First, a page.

Warning!!!! Processionary Caterpillars

by SOS Algarve Animals on December 8, 2014

Processionary caterpillars are here. They are poisonous, and pose a tremendous danger to anyone who gets near them, especially pets and children. They live in the pine trees. They form nests. Eventually they fall from the nests and form a long trail along the ground.
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Usually they arrive January… and last until about March. Unfortunately this year several nests have already formed and caterpillars have already been seen on the ground. While they are not yet as prolific as they will be in another month….they are still very dangerous.

It is the hairs of the caterpillars that are poisonous. These hairs can become airborne. You must stay at least 2 meters away from any caterpillars.

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For animals, the spray can cause great injury, also worse is if the animal licks or eats the caterpillar. If an animal is exposed to caterpillars look for saliva and white spots on the tongue, or other more common signs of poisoning. Effects can be immediate or take up to one hour. After a walk check the mouth of your animal. But please note lack of spots or saliva is no guarantee.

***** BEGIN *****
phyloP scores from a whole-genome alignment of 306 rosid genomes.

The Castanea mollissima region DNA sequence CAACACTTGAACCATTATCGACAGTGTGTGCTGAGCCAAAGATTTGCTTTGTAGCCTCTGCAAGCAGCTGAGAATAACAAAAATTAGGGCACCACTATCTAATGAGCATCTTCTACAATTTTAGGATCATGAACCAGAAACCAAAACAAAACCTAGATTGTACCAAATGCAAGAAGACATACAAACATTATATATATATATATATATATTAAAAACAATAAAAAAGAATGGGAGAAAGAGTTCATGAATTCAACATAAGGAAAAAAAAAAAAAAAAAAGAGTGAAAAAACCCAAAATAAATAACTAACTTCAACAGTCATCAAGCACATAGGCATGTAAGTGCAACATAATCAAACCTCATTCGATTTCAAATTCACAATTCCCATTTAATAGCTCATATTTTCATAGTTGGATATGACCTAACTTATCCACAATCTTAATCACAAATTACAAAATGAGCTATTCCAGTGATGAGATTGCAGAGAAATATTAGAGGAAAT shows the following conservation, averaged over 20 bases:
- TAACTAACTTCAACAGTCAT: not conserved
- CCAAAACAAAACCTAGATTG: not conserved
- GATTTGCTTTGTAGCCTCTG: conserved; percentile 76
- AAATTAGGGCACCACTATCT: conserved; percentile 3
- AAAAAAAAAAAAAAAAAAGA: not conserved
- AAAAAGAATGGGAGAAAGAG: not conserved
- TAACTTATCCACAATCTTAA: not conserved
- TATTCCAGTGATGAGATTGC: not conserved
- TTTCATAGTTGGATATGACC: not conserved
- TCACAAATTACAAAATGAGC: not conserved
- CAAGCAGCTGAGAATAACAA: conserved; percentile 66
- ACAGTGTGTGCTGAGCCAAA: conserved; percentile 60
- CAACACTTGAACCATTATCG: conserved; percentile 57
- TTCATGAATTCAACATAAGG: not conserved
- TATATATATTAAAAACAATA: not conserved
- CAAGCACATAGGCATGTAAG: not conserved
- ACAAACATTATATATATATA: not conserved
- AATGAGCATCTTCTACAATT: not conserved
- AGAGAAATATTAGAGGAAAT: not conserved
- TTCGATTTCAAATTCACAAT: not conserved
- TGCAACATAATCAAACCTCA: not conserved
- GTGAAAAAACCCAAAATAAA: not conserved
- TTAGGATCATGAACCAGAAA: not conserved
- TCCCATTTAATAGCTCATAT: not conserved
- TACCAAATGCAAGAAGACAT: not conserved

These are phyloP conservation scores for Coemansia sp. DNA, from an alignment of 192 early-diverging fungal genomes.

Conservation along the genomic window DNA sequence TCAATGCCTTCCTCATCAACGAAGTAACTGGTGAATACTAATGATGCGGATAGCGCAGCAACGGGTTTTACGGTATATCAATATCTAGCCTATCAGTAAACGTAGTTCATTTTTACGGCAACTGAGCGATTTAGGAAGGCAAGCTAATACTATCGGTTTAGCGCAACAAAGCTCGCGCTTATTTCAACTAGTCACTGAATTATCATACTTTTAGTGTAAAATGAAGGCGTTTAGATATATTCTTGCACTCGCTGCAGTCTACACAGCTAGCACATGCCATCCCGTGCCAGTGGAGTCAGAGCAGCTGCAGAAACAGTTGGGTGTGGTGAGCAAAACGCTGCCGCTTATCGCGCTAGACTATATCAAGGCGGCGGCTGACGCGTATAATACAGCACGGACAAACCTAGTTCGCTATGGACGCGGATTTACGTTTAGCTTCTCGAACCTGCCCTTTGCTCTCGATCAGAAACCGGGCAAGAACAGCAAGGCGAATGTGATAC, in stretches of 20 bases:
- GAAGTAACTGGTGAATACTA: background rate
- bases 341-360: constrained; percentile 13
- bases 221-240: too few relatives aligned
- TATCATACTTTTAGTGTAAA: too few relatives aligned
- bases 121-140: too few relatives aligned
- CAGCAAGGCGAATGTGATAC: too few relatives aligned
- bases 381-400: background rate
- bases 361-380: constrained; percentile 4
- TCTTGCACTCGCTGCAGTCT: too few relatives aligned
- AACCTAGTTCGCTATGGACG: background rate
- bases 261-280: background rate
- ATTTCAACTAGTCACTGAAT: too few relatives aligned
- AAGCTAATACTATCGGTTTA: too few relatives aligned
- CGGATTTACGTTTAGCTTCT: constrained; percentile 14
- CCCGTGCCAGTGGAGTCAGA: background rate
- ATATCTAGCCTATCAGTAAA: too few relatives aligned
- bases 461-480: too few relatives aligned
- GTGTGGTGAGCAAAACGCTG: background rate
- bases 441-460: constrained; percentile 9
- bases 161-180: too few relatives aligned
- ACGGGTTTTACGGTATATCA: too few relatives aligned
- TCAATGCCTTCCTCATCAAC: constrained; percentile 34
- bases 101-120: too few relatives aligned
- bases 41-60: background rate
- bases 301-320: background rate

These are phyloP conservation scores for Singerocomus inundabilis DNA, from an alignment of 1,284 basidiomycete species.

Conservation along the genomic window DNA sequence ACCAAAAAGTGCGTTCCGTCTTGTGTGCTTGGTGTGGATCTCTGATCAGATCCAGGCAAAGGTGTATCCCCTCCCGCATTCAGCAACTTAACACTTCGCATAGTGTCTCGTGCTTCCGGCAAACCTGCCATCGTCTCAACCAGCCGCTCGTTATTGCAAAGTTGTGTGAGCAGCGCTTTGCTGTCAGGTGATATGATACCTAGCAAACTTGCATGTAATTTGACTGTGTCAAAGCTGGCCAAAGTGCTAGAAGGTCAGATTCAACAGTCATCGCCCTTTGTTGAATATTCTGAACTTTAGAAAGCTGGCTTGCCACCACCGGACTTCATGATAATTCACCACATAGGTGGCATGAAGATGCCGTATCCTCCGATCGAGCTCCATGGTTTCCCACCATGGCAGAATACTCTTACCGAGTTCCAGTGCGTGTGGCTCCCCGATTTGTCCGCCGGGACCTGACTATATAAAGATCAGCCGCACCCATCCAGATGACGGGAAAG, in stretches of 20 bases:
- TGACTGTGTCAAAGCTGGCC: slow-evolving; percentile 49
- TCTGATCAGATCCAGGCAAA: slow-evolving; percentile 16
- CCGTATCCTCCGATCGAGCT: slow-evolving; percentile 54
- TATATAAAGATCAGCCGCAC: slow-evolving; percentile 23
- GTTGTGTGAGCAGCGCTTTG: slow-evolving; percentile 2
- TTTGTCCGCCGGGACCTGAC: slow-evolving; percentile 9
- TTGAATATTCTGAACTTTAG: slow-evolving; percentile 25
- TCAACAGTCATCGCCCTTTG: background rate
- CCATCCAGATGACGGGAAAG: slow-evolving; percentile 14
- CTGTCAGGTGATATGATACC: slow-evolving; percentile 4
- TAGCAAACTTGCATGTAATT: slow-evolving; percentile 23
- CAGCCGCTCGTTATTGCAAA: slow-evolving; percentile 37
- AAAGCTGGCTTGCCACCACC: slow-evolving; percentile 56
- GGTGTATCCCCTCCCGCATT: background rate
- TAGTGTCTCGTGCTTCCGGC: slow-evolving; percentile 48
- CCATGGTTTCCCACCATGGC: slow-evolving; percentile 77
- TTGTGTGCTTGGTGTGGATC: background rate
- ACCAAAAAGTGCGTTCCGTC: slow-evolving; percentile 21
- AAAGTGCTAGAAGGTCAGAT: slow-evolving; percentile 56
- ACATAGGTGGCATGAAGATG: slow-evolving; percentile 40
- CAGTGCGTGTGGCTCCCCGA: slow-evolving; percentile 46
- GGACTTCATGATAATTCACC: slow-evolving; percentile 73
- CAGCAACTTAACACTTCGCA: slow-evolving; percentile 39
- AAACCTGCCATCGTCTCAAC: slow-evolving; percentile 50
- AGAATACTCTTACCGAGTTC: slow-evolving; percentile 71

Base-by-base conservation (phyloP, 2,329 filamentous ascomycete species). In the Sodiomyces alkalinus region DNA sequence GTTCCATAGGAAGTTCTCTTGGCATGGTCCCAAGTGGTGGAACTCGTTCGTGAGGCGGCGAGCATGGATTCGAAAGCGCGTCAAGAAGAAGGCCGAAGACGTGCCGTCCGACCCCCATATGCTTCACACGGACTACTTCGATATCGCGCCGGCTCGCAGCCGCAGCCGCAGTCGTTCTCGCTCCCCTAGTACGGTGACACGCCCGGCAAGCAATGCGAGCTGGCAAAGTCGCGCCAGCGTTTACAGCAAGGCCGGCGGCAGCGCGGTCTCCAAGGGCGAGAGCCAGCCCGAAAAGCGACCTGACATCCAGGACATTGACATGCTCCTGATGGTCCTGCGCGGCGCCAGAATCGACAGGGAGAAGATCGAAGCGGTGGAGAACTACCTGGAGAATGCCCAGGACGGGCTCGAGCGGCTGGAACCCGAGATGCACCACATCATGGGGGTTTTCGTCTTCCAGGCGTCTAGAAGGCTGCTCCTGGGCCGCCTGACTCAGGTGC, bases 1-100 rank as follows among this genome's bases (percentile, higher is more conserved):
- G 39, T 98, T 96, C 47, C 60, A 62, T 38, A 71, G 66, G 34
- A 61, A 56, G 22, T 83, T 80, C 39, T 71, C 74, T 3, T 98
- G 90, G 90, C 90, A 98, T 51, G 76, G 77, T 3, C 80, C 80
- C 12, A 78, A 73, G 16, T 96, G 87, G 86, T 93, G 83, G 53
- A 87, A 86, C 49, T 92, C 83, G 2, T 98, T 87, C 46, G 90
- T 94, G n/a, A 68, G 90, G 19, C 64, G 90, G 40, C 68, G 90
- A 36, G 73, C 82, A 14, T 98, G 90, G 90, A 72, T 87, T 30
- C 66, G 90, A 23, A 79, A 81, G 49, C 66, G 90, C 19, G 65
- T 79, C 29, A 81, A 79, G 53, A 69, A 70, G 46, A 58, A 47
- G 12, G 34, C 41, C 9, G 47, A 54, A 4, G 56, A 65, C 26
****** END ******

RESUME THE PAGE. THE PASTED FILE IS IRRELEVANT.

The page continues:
If you think your animal has been exposed to processionary caterpillars wash out its mouth with water, but do not let him or her drink! Take it immediately to the vet. Exposure for an animal is life threatening. Many pets do die from exposure; others suffer loss of part of their tongue or even nerve damage.

If you are new to Portugal…ASK! This is a great concern to all pet owners and to anyone living near pine trees. Do not walk your dogs off lead through the pine trees. Be extremely careful and vigilant around your home… BURN the nests (carefully and while in the tree), do not knock them out, do not go near the caterpillars…and absolutely do not bend over them. Stay away from the caterpillars, remember they “spray” about 1-2 metres in the air that will cause injury to you as well as your pets.

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http://www.mythankyoupage.com/pets-and-animals/dogs-and-killer-processionary-caterpillars-in-portugal/

http://web.cortland.edu/fitzgerald/pineprocessionary.html